The church was originally called Union Bethel church, after the original AME church established in Philadelphia in 1787. Rev. Markham left Durham in 1870; within a short time, the log structure was replaced by a frame structure under the leadership of Rev. George Hunter, and that structure was replaced by another frame building by Rev. WD Cook.

In 1890, under the leadership of Rev. Andrew Chambers, a fund-raising campaign was begun. The African-American community gave generously to the church - most notably John Merrick. The fund-raising efforts also extended to the white community; both Washington Duke and Julian Carr made contributions to the construction of the church. Architect Samuel Leary was likely connected with the congregation and the commission by Washington Duke; Leary ostensibly came to Durham from Philadelphia to design and build structures for the Dukes, but designed several important structures during his brief Durham career. Leary, whose house still stands on Cleveland St., designed the original Washington Duke building at Duke (burned), the original Fire Station #1, the First (white) Graded School (later Morehead School), and the Foushee House (now Camelot Academy on Proctor St.) It has never been confirmed whether he designed any of the still-extant Italianate brick tobacco warehouses from the 1890s-1900s. There is some speculation that the collapse of the original tower of the Washington Duke Building doomed Leary's career; regardless, after furious work during the 1890s, Leary appears to have left Durham - I've come across no further record of any subsequent work.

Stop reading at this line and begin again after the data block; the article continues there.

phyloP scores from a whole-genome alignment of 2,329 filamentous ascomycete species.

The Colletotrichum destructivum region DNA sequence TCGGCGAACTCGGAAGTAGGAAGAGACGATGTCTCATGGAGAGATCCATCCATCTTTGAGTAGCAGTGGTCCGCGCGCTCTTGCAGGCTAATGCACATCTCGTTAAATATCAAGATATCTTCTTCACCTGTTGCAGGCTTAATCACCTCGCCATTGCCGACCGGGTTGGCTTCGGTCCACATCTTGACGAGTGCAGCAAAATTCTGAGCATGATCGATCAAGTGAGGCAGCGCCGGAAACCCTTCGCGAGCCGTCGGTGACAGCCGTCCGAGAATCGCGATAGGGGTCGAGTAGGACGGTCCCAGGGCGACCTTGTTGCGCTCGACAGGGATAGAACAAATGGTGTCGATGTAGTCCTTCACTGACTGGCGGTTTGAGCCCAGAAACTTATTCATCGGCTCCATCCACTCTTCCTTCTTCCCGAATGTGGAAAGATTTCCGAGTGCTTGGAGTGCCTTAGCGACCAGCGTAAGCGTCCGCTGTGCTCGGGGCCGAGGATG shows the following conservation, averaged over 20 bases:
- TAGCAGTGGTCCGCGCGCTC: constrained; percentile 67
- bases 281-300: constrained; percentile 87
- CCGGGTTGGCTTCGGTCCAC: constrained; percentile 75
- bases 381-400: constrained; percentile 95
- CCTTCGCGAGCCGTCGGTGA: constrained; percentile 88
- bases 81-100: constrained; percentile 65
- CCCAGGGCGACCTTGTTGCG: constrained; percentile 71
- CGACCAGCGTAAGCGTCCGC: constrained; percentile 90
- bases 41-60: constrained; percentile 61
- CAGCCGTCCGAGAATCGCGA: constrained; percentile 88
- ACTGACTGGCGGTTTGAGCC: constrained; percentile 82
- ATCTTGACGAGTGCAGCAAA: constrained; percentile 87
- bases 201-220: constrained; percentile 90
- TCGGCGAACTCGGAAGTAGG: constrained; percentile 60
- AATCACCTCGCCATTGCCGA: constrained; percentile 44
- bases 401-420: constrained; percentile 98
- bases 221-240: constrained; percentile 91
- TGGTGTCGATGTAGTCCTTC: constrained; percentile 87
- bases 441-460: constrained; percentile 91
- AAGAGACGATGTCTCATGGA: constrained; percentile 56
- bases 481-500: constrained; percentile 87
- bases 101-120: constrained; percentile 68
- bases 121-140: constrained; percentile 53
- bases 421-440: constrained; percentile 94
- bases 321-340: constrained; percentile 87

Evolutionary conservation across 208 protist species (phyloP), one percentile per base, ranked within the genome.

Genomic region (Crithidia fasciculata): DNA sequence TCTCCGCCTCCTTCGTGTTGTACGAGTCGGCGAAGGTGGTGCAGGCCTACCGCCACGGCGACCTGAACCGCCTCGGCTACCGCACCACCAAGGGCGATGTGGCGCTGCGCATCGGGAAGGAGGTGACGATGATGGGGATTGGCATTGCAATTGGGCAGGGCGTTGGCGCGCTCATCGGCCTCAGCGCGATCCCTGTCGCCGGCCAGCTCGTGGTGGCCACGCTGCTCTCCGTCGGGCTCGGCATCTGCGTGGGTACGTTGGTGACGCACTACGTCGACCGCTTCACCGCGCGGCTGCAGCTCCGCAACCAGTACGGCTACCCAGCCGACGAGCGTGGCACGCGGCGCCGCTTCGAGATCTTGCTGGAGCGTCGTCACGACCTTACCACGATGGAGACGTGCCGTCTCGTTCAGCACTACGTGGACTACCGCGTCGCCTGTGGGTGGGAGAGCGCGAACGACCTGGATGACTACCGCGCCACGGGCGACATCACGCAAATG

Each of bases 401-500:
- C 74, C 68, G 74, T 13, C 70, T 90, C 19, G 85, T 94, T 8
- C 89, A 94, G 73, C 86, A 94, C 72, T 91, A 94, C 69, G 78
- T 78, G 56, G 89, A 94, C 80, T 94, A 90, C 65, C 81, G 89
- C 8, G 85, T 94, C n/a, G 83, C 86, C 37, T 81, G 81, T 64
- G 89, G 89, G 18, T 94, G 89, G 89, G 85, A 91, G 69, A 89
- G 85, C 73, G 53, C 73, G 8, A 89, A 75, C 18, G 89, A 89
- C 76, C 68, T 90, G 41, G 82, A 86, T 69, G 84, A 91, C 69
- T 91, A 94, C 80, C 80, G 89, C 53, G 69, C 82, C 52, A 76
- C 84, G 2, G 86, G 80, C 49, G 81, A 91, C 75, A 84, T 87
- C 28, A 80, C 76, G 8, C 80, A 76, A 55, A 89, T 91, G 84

The cornerstone for the St. Joseph's AME church, which bears Leary's name, was laid in 1891. The bricks for the building came from the Richard Fitzgerald brickyard. The historic inventory describes the structure as "a highly eclectic work, combining the dense massing of Richardsonian Romanesque with elements culled from Gothic Revival and, to a lesser extent, from the Neo-Classical movement."